The Aussie airline has dropped an unwelcome bombshell for jetsetters, with costs set to soar even higher ahead of the September holidays.

If you have noticed a change to Qantas’ ticket prices, it’s because the airline is “passing on” its costs to passengers amid rising fuel costs.

While addressing the media during the airline’s full years results for 2022, Qantas CEO Alan Joyce said the carrier will continue to pass on increased costs of fuel to its customers.

In face, Qantas has confirmed it will increase domestic airfares by 10 per cent and international fares 20 per cent and simultaneously reduce flights to about 93 per cent of 2019 levels.

The changes will add up to $300 to some flights.

“It’s fair to say that we’ve seen a dramatic rise in fuel,” Mr Joyce told reporters on Thursday.

“For this year, we’re forecasting that we will be 60 per cent higher in fuel costs than we were back in 2019 before Covid.

“That means we’ll have a billion dollars more in the fuel bill compared to ’19, and we’ll only have 75 per cent of our international flying and less than 100 per cent of our domestic flying, so that’s a huge increase in costs.”

“We will still offer value for people but it is a cost we have to pass on; it’s a cost we can’t digest given what we have gone through.”

It comes as Mr Joyce also announced the airline will cut flights from some of its busiest Australian routes as it struggles to cope with the high fuel prices and staffing shortages at airports.

It will cut domestic capacity through to March 2023.

In a statement, Qantas said the impact on customers was expected to be “minimal” as flights would be removed “mostly from high frequency routes”.

“Those affected will be contacted directly with alternatives as close as possible to their original timing, usually within one to two hours,” the statement read.

There are no changes to the carrier’s international flights.

The airline has been able to recover the cost of high fuel prices in the international market through higher fares, but has been unable to do so in the domestic market, Mr Joyce said in June.

He said the company is forecasting a 60 per cent rise in fuel costs this year compared to 2019. Picture: NCA NewsWire/Dan Peled

Tourism expert Dr David Beirman said given Qantas announced a $1.19 billion dollar loss for

the financial year 2021-2022 – on top of a more than $5 billion loss the year before – the airline, together with others, is not in any position to engage in long bouts of fare discounting in the foreseeable future.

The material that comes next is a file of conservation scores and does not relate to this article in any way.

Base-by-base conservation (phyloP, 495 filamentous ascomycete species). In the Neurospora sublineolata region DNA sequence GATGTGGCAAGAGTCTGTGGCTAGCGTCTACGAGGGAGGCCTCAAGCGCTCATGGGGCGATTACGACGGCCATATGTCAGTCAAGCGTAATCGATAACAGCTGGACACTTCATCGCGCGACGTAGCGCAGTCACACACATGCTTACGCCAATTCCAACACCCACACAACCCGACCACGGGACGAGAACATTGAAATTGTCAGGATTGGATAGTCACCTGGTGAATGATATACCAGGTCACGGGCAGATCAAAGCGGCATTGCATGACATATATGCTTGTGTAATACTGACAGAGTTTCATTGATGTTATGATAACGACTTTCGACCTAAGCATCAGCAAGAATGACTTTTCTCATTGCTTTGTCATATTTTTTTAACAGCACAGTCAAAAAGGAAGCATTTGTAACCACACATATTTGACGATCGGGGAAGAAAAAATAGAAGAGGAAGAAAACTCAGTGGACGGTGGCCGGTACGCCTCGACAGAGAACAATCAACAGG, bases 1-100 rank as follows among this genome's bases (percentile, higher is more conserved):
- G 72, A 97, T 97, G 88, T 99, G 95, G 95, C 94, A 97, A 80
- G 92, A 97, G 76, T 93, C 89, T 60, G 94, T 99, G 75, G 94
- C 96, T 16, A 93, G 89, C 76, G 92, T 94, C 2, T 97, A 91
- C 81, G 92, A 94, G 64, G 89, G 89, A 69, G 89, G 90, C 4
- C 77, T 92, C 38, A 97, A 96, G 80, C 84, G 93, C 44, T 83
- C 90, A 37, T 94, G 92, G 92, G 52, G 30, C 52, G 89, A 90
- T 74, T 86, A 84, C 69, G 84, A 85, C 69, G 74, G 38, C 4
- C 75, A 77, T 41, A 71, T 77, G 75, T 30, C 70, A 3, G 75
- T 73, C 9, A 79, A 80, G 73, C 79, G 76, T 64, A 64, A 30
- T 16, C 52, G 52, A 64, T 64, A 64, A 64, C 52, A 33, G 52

“There were some cheap fares about in late 2021 and early 2022 to stimulate demand when travel began the big rebound after Covid restrictions were relaxed in Australia and internationally,” Dr Beirman, from the University of Technology, Sydney, told

It comes as Mr Joyce said the airline will cut flights from some of its busiest Australian routes as it struggles to cope with the high cost of fuel. Picture: NCA NewsWire /Brendan Beckett

However, he said Qantas’ need to peg back past losses, the added costs of rehiring workers let go during the pandemic and rising fuel costs amid Russia’s invasion of Ukraine, makes it all but “inevitable” airfares will rise and fuel prices will remain high this year and possibly into 2023.

“Alternative fuels, which are being sought by any airlines including Qantas, may present a slim chance of addressing fuel prices in the medium to long-term,” Dr Beirman said.

“But I think it’s likely that all those millions of people who are keen to resume air travel are more than likely to find it more expensive in 2022 and 2023 than in the pre-Covid years.”

Dr Beirman said one thing that all airlines are acutely aware of is that fuel is the biggest cost component for airlines.

“[It] accounts for 40 per cent of costs for full-service carriers like Qantas and over 50 per cent of costs for low-cost carriers like Jetstar.”

Following Qantas’ announcement of a new route from Australia to New York – via Auckland, Dr Beirman said the possible reason the airline is keen on long-haul flights is fuel costs per kilometre are lower than short haul domestic flights.

“In simple terms, the longer and higher they are in the air, the less fuel they consume per kilometre. Take offs and landings really chew up the fuel.”

Extracted in full form: Qantas flight costs to rise 20% for passengers amid fuel price hikes | — Australia’s leading news site